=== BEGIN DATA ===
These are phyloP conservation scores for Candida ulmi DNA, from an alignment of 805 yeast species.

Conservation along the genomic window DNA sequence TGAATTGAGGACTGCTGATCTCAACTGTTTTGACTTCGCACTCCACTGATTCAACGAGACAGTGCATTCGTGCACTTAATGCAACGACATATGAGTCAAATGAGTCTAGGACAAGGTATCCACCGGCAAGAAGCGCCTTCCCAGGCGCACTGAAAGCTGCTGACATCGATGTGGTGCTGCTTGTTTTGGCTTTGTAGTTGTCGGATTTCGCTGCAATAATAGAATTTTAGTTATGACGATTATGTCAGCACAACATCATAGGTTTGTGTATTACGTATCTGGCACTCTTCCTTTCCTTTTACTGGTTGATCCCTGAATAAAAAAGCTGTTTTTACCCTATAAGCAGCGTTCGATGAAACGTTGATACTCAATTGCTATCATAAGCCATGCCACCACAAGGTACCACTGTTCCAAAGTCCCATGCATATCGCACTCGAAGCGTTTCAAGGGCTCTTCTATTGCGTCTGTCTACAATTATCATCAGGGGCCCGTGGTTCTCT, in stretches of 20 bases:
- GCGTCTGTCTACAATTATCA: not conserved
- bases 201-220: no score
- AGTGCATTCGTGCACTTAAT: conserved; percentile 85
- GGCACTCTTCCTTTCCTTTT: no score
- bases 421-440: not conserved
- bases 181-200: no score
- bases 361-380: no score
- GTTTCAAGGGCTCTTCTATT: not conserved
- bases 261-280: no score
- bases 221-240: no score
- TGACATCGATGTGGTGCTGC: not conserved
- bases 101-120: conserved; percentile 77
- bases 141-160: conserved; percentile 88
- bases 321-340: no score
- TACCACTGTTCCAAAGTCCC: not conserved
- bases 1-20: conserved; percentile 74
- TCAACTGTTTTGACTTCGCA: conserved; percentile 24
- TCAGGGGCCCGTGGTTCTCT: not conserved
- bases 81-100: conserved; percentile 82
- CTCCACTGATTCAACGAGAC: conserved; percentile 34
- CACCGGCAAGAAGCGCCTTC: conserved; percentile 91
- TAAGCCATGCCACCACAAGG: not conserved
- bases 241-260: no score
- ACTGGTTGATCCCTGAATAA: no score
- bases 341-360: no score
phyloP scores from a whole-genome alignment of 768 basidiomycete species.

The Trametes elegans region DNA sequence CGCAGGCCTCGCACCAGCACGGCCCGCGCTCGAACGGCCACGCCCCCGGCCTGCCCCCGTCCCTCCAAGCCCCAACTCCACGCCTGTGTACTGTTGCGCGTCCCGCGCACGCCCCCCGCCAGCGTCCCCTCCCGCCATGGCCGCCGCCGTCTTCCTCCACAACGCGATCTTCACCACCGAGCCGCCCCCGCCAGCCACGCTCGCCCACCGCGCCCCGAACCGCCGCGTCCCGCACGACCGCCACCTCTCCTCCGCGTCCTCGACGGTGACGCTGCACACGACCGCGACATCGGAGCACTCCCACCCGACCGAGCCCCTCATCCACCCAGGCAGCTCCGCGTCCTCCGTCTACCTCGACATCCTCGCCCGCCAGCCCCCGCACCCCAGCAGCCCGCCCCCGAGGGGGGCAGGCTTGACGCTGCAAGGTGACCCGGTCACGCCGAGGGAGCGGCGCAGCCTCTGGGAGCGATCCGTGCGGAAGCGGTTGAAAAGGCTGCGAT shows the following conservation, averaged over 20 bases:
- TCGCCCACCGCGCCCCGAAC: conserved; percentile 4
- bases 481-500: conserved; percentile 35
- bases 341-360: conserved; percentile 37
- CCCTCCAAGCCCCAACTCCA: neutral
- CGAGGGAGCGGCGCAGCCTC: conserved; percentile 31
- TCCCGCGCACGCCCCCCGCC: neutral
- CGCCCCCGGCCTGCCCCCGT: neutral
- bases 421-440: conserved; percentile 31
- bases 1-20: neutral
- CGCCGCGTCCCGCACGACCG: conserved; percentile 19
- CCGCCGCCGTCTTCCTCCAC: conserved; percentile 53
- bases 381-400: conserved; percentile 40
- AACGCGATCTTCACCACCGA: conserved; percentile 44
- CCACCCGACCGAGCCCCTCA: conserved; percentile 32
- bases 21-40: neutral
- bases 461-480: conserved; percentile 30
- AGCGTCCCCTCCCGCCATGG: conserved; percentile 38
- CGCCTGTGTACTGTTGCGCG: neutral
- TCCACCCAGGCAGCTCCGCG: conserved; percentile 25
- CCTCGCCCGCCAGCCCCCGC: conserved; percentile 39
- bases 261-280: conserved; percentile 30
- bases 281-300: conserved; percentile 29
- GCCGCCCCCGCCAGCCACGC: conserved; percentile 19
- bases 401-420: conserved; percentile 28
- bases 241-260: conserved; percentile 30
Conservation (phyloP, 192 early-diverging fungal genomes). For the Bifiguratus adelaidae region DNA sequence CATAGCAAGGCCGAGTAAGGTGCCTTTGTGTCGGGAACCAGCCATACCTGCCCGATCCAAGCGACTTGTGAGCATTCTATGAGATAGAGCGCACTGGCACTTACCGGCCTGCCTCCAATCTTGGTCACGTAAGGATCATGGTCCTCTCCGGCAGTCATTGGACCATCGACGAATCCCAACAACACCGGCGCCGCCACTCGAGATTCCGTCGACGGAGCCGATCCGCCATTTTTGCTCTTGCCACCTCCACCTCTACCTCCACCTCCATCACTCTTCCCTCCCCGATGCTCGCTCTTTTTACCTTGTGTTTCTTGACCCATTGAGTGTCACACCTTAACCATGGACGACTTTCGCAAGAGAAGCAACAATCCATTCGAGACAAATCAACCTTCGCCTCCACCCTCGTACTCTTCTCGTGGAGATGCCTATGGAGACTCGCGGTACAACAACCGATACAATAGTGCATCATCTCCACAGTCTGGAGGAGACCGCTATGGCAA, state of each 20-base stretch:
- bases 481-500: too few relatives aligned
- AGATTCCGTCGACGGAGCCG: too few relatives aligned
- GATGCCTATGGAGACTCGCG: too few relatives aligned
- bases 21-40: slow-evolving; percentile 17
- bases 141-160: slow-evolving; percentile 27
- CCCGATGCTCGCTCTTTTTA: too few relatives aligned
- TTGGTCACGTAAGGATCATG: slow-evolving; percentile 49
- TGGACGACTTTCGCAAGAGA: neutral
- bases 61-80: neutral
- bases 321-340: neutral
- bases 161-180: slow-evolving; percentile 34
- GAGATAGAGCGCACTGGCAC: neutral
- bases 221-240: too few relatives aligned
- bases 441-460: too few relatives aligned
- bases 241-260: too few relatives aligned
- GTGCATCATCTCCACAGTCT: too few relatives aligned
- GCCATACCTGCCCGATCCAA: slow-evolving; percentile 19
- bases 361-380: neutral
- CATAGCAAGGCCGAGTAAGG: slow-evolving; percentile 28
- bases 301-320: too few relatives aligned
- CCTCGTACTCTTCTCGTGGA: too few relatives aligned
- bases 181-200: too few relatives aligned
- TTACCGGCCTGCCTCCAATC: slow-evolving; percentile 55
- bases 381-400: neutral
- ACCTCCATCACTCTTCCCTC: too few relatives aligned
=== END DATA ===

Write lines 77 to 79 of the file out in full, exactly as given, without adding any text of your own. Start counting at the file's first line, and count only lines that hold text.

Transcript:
- bases 181-200: too few relatives aligned
- TTACCGGCCTGCCTCCAATC: slow-evolving; percentile 55
- bases 381-400: neutral